9 A Way To Avoid Complications Assume that f(x) is continuous on the interval [a, b]. Then f(x) attains a maximum and a minimum value on any subinterval [x i 1, x i ] [a, b]. Moreover, if f(x) is continuous on the interval [a, b] and if for each positive integer n we choose the sample points a = x 0 < < x n = b so as to divide the interval [a, b] into n sub-intervals of equal length, then lim n k=1 n m i x i = lim n k=1 n M i x i. Definition: The common limiting value above is called the definite integral or the Riemann integral of f(x) from x = a to x = b. It is denoted by b a f(x) dx. In fact, more is true. If f(x) is continuous, and if n k=1 y k x k is any Riemann sum, then so long as all of the lengths of the subintervals tend to zero, the sequence of Riemann sums will approach the value of b a f(x) dx. This has the practical implication that you can numerically estimate the value of the definite integral using easier to compute Riemann sums (e.g. right-endpoint, left-endpoint, or mid-point Riemann sums). In practice, there are more sophisticated numerical techniques (e.g. Simpson s rule). Despite these nice answer, this is just the beginning of the story. To apply this theory to applications, functions which are not continous need to be considered. This necessitates a refining the theory of the definite integral. The modern approach is to study what is known as the Lebesgue integral.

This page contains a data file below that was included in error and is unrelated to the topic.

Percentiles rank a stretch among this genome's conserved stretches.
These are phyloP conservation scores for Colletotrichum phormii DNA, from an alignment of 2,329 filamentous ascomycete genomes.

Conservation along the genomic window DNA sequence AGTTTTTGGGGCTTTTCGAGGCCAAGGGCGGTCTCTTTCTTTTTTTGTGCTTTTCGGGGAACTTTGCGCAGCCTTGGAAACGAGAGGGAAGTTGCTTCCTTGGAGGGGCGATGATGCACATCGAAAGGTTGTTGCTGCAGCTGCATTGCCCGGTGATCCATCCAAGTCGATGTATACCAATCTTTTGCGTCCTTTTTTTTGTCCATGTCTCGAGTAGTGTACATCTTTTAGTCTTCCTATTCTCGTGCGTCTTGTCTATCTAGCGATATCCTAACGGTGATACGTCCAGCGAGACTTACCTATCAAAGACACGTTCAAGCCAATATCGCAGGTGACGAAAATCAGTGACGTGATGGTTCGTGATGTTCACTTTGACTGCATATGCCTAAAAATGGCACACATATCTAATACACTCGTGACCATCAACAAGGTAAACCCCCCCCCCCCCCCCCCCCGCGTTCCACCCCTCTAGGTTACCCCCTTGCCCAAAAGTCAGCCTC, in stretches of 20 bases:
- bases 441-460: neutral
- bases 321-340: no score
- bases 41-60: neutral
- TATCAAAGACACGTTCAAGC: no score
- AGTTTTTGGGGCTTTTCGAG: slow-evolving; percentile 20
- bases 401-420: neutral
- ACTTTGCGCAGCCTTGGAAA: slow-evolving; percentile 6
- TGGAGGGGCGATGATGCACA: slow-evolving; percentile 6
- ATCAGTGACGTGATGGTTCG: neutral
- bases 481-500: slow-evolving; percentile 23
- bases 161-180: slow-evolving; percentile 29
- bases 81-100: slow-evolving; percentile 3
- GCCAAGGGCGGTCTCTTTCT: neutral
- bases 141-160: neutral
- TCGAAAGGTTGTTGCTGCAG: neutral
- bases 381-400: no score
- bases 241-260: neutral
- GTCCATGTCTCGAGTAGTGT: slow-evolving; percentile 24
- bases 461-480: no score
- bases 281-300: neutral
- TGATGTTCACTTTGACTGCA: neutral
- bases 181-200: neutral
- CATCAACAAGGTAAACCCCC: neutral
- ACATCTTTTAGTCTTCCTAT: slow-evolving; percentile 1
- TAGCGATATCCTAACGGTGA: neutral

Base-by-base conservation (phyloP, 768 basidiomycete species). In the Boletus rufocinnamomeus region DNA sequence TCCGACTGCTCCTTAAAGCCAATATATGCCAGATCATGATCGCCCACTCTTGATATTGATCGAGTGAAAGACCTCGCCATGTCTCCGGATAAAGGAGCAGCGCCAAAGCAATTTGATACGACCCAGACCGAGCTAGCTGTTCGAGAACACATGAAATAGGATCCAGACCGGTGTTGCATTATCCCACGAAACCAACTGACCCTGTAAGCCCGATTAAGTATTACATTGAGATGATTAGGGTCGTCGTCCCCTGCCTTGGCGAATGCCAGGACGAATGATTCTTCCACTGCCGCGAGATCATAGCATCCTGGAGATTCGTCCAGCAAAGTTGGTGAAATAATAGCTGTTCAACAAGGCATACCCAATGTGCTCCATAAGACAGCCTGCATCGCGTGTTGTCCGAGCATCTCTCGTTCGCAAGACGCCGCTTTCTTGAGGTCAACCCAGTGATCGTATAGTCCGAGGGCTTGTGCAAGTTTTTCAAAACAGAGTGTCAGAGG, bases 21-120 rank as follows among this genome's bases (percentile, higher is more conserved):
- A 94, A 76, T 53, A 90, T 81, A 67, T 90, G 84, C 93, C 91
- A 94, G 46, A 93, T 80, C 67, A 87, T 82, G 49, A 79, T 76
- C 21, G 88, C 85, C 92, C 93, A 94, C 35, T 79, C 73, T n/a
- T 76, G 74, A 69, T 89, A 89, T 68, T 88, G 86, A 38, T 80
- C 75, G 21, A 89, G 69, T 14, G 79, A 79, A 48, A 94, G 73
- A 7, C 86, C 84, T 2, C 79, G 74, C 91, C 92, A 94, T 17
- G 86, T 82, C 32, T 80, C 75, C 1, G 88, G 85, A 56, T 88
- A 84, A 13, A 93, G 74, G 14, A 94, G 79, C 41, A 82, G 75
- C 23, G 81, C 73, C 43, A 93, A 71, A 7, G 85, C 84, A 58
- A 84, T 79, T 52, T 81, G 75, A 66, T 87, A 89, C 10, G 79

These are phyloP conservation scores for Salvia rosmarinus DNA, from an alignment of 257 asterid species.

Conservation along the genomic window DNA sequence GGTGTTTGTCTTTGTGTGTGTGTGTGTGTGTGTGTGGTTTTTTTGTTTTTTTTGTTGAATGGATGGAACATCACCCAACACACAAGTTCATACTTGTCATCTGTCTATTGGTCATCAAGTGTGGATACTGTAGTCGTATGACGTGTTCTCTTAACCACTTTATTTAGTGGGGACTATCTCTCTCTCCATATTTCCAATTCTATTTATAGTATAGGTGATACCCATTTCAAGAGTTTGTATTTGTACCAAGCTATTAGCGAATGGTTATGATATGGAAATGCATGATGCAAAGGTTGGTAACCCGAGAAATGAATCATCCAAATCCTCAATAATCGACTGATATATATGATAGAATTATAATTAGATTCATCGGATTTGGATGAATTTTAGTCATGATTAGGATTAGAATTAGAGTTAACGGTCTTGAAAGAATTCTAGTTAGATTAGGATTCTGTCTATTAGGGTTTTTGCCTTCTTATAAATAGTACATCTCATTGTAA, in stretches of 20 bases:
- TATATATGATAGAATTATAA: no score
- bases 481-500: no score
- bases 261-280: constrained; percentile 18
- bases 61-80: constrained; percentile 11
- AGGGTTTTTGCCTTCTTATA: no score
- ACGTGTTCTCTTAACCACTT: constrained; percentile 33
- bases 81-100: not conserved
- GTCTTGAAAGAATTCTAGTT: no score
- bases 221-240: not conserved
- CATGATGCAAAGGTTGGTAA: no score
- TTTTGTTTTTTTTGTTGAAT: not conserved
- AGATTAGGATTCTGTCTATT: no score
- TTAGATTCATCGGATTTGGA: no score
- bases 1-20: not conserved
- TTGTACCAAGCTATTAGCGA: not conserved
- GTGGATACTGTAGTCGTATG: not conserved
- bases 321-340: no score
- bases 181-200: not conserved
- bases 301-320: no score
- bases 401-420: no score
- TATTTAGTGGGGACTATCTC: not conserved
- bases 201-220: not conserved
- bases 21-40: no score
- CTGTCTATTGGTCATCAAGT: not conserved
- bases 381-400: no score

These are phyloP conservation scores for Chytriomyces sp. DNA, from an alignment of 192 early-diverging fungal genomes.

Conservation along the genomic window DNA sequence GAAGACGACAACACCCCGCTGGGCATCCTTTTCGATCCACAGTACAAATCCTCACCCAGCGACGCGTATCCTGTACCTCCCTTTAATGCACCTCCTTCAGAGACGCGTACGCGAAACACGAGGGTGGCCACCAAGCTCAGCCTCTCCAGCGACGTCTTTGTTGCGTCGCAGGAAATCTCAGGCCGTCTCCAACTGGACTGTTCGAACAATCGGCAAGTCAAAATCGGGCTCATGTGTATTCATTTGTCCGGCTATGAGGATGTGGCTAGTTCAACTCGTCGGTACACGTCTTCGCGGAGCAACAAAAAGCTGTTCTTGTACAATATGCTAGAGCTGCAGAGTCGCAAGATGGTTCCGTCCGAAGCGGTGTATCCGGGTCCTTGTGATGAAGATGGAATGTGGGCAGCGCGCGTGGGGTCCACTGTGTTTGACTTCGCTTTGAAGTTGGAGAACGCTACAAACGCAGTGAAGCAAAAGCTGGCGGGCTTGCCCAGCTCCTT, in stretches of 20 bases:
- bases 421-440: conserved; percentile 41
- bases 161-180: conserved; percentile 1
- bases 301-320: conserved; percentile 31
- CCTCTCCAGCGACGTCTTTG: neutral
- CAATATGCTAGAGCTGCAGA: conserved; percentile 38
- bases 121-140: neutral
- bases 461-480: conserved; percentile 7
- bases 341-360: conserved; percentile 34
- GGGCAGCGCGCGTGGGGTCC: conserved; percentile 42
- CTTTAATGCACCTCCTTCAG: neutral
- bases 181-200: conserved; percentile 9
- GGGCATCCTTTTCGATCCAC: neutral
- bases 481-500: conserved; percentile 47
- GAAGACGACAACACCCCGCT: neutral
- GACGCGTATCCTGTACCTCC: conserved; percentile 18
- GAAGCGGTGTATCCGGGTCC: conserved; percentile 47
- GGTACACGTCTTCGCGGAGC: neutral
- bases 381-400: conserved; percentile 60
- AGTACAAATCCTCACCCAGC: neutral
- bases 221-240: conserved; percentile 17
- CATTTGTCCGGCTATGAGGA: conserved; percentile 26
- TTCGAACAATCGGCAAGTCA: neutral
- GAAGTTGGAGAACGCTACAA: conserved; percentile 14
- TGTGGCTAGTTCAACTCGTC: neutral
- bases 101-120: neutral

10 Definite Integrals and Area The value of geometrically motivated definite integrals can be computed using the observation that if f(x) is non-negative on [a, b], then the upper and lower Riemann sums estimate the area of the region below the curve y = f(x), above the x-axis and bounded on the left by the vertical line x = a and bounded on the right by the vertical line x = b. Figure 6: The function f(x) = xe x on the interval [0.5, 4] is displayed. The area below the curve refers to the region below y = f(x), above the x-axis, and between the vertical lines which pass through the endpoints of the interval. Exercise: Compute the value of each of the following definite integrals by sketching the graph of the integrand (the function inside the integral) and using geometrical formulas to compute the area x dx 2x dx 25 x 2 dx

11 Solutions to the exercise: x dx 2. This integral represents the area below the curve y = 2x. Since this curve is a line, the region below the curve is a triangle. The area of this triangle is (1/2) 5 10 = x dx This integral represents the area of a trapezoid. The area can be computed from the formula for the area of a trapezoid or by using the previous calculation and subtracting the area of the triangle below y = 2x on the interval [0, 3]. The value of the integral above is 25 (1/2) 3 6 = 16.

12 x 2 dx This integral represents the area of one quarter of a circle of radius 5. Therefore, the value of the integral is (1/4) π 5 2 = 25π/4.

### Solutions to Homework 10